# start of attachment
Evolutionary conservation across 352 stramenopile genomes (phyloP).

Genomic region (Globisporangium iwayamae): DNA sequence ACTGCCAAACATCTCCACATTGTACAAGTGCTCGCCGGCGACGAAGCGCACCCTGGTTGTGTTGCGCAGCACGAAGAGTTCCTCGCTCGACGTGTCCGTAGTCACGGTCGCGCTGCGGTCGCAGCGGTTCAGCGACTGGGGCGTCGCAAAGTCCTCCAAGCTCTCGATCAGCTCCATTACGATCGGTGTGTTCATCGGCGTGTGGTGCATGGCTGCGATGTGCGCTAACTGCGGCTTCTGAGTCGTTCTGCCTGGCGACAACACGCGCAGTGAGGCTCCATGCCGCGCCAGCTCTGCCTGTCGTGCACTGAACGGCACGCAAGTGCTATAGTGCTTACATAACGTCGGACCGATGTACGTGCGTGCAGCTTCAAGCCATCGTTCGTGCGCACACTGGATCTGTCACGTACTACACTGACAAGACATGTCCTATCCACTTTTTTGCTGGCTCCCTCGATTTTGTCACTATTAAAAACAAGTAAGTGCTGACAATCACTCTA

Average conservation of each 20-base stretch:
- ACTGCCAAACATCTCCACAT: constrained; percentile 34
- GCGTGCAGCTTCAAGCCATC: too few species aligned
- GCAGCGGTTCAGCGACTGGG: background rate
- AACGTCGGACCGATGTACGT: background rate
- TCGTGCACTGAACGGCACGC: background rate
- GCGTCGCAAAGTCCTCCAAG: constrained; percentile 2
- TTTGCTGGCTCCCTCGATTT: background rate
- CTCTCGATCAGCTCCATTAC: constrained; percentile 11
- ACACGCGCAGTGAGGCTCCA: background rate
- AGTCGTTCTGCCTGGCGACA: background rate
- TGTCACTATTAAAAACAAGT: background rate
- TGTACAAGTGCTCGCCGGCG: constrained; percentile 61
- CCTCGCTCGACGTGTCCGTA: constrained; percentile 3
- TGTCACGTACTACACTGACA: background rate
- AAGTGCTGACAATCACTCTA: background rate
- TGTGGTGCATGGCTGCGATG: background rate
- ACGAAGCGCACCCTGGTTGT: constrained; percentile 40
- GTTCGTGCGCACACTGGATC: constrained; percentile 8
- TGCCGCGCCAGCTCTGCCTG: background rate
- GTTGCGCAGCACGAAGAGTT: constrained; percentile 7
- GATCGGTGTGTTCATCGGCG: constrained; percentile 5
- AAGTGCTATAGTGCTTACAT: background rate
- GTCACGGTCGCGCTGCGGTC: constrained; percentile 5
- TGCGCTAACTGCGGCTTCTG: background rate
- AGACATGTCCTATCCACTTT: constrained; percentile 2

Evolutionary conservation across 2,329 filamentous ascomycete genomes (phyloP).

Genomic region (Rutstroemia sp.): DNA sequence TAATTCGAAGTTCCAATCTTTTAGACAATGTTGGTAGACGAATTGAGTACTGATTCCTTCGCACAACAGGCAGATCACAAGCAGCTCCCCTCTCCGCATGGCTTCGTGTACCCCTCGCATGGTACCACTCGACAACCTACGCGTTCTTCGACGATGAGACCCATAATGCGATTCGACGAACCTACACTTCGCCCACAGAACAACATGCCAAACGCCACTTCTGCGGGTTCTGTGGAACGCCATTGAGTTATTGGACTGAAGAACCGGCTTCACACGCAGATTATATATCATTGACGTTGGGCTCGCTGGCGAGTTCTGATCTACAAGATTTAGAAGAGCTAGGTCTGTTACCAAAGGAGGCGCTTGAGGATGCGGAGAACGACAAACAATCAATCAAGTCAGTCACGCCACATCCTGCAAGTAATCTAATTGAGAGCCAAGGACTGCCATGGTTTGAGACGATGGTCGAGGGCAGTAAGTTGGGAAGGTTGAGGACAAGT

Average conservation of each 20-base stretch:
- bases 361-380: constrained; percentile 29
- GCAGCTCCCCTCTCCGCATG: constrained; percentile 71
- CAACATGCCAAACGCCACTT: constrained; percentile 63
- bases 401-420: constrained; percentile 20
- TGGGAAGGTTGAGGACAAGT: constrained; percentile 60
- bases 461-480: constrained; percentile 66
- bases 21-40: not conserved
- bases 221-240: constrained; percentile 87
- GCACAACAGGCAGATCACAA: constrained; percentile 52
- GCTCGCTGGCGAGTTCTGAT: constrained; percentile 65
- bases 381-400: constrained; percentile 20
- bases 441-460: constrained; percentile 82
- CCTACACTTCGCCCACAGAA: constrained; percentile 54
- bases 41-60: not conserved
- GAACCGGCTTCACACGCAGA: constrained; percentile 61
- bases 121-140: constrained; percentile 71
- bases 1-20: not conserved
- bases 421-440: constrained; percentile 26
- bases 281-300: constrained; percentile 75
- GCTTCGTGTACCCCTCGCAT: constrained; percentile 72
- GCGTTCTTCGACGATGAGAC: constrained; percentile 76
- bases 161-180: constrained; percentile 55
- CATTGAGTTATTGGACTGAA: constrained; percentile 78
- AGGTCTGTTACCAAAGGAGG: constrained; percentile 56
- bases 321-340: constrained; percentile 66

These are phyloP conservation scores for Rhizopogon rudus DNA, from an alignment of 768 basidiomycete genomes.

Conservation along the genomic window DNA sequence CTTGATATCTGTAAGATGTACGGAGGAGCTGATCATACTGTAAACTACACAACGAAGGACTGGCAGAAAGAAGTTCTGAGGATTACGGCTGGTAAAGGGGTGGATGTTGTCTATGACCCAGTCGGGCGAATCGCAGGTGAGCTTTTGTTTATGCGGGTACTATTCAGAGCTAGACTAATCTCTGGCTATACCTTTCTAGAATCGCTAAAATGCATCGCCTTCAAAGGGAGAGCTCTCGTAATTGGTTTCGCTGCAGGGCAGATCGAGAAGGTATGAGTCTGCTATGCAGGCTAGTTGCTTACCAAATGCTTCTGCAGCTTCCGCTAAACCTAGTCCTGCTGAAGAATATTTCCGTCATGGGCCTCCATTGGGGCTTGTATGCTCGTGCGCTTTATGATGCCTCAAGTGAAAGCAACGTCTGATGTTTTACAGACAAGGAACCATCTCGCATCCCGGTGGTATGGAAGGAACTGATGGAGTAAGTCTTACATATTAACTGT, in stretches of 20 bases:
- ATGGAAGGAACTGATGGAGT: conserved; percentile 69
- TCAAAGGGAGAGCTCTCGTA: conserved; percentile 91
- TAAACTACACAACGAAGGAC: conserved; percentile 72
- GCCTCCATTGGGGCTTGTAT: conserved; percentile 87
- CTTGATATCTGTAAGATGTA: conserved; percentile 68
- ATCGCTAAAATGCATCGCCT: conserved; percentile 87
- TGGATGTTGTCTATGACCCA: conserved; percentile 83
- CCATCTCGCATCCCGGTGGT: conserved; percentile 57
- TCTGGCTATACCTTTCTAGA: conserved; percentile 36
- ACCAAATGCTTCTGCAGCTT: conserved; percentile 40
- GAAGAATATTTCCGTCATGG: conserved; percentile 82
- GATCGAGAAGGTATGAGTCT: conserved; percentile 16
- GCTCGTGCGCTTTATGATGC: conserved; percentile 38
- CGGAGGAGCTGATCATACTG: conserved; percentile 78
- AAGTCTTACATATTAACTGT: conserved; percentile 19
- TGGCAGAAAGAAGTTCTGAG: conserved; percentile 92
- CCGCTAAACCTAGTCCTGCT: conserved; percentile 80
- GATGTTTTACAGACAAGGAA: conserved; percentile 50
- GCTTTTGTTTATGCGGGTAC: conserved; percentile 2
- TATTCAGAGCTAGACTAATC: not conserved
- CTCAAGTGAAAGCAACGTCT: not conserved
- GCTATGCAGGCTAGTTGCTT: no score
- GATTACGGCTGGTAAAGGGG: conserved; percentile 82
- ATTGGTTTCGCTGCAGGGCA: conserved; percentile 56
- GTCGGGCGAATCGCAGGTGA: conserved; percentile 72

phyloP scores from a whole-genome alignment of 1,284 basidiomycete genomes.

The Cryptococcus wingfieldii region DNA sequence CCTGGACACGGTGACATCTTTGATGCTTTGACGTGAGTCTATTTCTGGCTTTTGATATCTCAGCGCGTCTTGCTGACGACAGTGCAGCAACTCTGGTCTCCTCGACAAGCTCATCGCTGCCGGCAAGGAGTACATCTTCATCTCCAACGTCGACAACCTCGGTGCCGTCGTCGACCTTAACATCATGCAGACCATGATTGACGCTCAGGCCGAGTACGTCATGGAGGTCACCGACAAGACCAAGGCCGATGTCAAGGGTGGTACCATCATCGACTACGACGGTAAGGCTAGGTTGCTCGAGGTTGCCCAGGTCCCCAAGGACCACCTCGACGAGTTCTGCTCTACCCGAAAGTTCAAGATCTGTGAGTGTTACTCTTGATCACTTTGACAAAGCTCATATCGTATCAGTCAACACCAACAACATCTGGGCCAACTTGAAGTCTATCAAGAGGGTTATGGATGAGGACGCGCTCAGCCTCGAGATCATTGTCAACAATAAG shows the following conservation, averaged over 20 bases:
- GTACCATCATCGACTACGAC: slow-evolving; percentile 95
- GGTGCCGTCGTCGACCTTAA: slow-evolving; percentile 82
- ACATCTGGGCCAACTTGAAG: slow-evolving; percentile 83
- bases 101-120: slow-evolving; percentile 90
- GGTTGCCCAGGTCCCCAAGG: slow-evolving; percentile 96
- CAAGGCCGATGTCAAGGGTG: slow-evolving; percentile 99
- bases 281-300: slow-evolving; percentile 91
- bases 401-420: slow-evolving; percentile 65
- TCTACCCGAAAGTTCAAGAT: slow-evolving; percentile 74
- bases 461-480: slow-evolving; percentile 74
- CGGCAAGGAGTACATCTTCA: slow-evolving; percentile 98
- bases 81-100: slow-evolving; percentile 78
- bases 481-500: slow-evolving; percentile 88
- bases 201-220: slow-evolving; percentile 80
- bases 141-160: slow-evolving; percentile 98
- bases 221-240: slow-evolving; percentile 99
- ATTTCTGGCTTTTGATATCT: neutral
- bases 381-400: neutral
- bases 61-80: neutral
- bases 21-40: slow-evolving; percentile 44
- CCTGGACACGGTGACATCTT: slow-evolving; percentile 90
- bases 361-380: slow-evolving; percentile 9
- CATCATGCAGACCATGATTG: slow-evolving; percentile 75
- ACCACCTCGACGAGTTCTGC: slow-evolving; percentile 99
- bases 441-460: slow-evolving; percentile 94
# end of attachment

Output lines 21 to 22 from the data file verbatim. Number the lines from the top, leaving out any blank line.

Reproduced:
- GTTCGTGCGCACACTGGATC: constrained; percentile 8
- TGCCGCGCCAGCTCTGCCTG: background rate